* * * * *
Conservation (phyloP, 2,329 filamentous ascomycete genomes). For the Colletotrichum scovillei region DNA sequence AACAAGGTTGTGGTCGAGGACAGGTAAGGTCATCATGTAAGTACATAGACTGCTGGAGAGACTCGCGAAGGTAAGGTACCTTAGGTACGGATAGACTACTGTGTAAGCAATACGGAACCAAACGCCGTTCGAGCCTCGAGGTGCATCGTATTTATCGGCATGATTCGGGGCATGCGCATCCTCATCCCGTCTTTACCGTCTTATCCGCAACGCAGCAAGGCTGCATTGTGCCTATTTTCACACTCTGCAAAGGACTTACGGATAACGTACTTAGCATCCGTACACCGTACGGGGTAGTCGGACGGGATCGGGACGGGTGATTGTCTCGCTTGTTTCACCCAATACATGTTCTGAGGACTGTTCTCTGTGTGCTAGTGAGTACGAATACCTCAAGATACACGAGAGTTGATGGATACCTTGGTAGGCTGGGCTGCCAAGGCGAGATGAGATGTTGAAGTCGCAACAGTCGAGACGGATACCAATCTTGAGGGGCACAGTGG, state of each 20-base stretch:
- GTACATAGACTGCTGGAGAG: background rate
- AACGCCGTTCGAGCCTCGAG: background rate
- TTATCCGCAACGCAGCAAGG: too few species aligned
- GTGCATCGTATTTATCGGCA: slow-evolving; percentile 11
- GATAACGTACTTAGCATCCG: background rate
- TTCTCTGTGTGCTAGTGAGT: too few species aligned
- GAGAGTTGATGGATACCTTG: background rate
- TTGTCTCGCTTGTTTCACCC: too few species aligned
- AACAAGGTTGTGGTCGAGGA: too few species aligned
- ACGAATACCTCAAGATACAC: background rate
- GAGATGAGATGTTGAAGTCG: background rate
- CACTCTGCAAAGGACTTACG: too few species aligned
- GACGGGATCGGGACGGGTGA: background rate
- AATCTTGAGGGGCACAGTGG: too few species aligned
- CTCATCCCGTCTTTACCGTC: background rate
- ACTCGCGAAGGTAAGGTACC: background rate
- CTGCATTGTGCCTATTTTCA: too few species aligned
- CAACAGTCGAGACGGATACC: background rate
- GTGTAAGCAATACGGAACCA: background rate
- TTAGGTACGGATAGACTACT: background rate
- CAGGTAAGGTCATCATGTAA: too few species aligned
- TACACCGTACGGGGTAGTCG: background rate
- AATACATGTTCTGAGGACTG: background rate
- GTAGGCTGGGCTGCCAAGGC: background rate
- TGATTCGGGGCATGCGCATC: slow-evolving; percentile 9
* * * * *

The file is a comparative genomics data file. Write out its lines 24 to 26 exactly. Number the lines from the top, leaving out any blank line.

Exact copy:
- AATACATGTTCTGAGGACTG: background rate
- GTAGGCTGGGCTGCCAAGGC: background rate
- TGATTCGGGGCATGCGCATC: slow-evolving; percentile 9